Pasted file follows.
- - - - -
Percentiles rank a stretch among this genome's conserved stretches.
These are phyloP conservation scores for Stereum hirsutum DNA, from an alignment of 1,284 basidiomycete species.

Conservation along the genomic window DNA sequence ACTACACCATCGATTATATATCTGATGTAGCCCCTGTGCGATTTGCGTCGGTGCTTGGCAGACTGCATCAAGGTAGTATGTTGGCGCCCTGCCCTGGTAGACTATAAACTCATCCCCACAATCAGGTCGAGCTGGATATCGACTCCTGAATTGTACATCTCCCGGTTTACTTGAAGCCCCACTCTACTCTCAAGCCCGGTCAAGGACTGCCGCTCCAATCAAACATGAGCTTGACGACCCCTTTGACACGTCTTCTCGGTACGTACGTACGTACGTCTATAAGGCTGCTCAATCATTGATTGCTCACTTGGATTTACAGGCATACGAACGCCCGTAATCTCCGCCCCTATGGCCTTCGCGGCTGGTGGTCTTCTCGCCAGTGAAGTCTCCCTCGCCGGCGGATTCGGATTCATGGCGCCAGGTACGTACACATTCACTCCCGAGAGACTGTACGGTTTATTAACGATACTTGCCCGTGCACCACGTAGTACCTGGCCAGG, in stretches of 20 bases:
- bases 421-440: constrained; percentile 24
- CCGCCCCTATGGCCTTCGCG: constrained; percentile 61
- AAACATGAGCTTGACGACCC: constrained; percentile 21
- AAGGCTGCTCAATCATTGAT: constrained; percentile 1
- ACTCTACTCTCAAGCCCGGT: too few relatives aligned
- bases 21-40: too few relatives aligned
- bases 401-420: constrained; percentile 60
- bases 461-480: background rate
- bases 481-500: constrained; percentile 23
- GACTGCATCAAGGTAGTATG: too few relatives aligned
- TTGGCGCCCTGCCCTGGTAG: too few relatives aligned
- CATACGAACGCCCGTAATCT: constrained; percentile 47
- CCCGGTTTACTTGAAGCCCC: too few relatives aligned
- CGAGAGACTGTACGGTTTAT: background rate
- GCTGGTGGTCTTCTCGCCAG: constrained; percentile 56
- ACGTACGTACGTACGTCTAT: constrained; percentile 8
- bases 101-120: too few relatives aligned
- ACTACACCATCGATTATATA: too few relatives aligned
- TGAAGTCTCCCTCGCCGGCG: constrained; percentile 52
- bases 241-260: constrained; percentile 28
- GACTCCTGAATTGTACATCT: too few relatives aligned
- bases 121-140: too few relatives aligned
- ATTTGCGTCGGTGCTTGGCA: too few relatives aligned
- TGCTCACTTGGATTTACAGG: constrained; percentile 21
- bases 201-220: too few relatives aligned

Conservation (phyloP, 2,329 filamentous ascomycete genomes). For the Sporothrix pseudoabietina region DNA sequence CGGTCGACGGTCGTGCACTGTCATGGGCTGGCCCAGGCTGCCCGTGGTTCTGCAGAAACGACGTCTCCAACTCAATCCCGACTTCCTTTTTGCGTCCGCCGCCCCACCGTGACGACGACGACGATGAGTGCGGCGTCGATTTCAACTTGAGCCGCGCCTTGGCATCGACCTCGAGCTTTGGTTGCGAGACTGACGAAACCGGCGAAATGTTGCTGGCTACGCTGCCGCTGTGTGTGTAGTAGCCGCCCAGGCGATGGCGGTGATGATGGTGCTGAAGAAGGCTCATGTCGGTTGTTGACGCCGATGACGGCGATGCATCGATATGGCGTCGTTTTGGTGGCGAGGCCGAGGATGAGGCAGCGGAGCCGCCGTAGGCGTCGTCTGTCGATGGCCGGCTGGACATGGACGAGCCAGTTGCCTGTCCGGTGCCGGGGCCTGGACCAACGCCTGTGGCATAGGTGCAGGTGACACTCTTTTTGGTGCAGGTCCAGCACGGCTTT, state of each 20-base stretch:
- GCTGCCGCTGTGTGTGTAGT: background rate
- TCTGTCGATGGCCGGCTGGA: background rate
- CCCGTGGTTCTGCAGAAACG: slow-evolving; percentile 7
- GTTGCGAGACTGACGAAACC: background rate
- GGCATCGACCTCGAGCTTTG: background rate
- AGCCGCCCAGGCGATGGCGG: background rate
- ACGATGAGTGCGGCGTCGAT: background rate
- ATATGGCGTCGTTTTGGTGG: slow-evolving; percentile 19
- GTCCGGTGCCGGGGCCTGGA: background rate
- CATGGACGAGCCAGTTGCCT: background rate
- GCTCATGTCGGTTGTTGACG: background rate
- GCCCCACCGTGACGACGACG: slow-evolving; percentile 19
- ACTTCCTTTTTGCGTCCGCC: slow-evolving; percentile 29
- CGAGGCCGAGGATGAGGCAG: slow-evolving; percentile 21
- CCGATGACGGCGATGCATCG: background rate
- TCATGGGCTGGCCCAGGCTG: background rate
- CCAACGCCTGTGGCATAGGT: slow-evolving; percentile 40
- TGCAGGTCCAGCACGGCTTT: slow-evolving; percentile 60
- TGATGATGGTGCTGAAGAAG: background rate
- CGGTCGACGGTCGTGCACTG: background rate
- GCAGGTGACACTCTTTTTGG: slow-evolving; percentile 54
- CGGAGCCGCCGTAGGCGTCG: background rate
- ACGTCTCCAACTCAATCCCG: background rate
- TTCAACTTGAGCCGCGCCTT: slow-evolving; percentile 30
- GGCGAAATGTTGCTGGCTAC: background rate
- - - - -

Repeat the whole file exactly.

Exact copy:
Percentiles rank a stretch among this genome's conserved stretches.
These are phyloP conservation scores for Stereum hirsutum DNA, from an alignment of 1,284 basidiomycete species.

Conservation along the genomic window DNA sequence ACTACACCATCGATTATATATCTGATGTAGCCCCTGTGCGATTTGCGTCGGTGCTTGGCAGACTGCATCAAGGTAGTATGTTGGCGCCCTGCCCTGGTAGACTATAAACTCATCCCCACAATCAGGTCGAGCTGGATATCGACTCCTGAATTGTACATCTCCCGGTTTACTTGAAGCCCCACTCTACTCTCAAGCCCGGTCAAGGACTGCCGCTCCAATCAAACATGAGCTTGACGACCCCTTTGACACGTCTTCTCGGTACGTACGTACGTACGTCTATAAGGCTGCTCAATCATTGATTGCTCACTTGGATTTACAGGCATACGAACGCCCGTAATCTCCGCCCCTATGGCCTTCGCGGCTGGTGGTCTTCTCGCCAGTGAAGTCTCCCTCGCCGGCGGATTCGGATTCATGGCGCCAGGTACGTACACATTCACTCCCGAGAGACTGTACGGTTTATTAACGATACTTGCCCGTGCACCACGTAGTACCTGGCCAGG, in stretches of 20 bases:
- bases 421-440: constrained; percentile 24
- CCGCCCCTATGGCCTTCGCG: constrained; percentile 61
- AAACATGAGCTTGACGACCC: constrained; percentile 21
- AAGGCTGCTCAATCATTGAT: constrained; percentile 1
- ACTCTACTCTCAAGCCCGGT: too few relatives aligned
- bases 21-40: too few relatives aligned
- bases 401-420: constrained; percentile 60
- bases 461-480: background rate
- bases 481-500: constrained; percentile 23
- GACTGCATCAAGGTAGTATG: too few relatives aligned
- TTGGCGCCCTGCCCTGGTAG: too few relatives aligned
- CATACGAACGCCCGTAATCT: constrained; percentile 47
- CCCGGTTTACTTGAAGCCCC: too few relatives aligned
- CGAGAGACTGTACGGTTTAT: background rate
- GCTGGTGGTCTTCTCGCCAG: constrained; percentile 56
- ACGTACGTACGTACGTCTAT: constrained; percentile 8
- bases 101-120: too few relatives aligned
- ACTACACCATCGATTATATA: too few relatives aligned
- TGAAGTCTCCCTCGCCGGCG: constrained; percentile 52
- bases 241-260: constrained; percentile 28
- GACTCCTGAATTGTACATCT: too few relatives aligned
- bases 121-140: too few relatives aligned
- ATTTGCGTCGGTGCTTGGCA: too few relatives aligned
- TGCTCACTTGGATTTACAGG: constrained; percentile 21
- bases 201-220: too few relatives aligned

Conservation (phyloP, 2,329 filamentous ascomycete genomes). For the Sporothrix pseudoabietina region DNA sequence CGGTCGACGGTCGTGCACTGTCATGGGCTGGCCCAGGCTGCCCGTGGTTCTGCAGAAACGACGTCTCCAACTCAATCCCGACTTCCTTTTTGCGTCCGCCGCCCCACCGTGACGACGACGACGATGAGTGCGGCGTCGATTTCAACTTGAGCCGCGCCTTGGCATCGACCTCGAGCTTTGGTTGCGAGACTGACGAAACCGGCGAAATGTTGCTGGCTACGCTGCCGCTGTGTGTGTAGTAGCCGCCCAGGCGATGGCGGTGATGATGGTGCTGAAGAAGGCTCATGTCGGTTGTTGACGCCGATGACGGCGATGCATCGATATGGCGTCGTTTTGGTGGCGAGGCCGAGGATGAGGCAGCGGAGCCGCCGTAGGCGTCGTCTGTCGATGGCCGGCTGGACATGGACGAGCCAGTTGCCTGTCCGGTGCCGGGGCCTGGACCAACGCCTGTGGCATAGGTGCAGGTGACACTCTTTTTGGTGCAGGTCCAGCACGGCTTT, state of each 20-base stretch:
- GCTGCCGCTGTGTGTGTAGT: background rate
- TCTGTCGATGGCCGGCTGGA: background rate
- CCCGTGGTTCTGCAGAAACG: slow-evolving; percentile 7
- GTTGCGAGACTGACGAAACC: background rate
- GGCATCGACCTCGAGCTTTG: background rate
- AGCCGCCCAGGCGATGGCGG: background rate
- ACGATGAGTGCGGCGTCGAT: background rate
- ATATGGCGTCGTTTTGGTGG: slow-evolving; percentile 19
- GTCCGGTGCCGGGGCCTGGA: background rate
- CATGGACGAGCCAGTTGCCT: background rate
- GCTCATGTCGGTTGTTGACG: background rate
- GCCCCACCGTGACGACGACG: slow-evolving; percentile 19
- ACTTCCTTTTTGCGTCCGCC: slow-evolving; percentile 29
- CGAGGCCGAGGATGAGGCAG: slow-evolving; percentile 21
- CCGATGACGGCGATGCATCG: background rate
- TCATGGGCTGGCCCAGGCTG: background rate
- CCAACGCCTGTGGCATAGGT: slow-evolving; percentile 40
- TGCAGGTCCAGCACGGCTTT: slow-evolving; percentile 60
- TGATGATGGTGCTGAAGAAG: background rate
- CGGTCGACGGTCGTGCACTG: background rate
- GCAGGTGACACTCTTTTTGG: slow-evolving; percentile 54
- CGGAGCCGCCGTAGGCGTCG: background rate
- ACGTCTCCAACTCAATCCCG: background rate
- TTCAACTTGAGCCGCGCCTT: slow-evolving; percentile 30
- GGCGAAATGTTGCTGGCTAC: background rate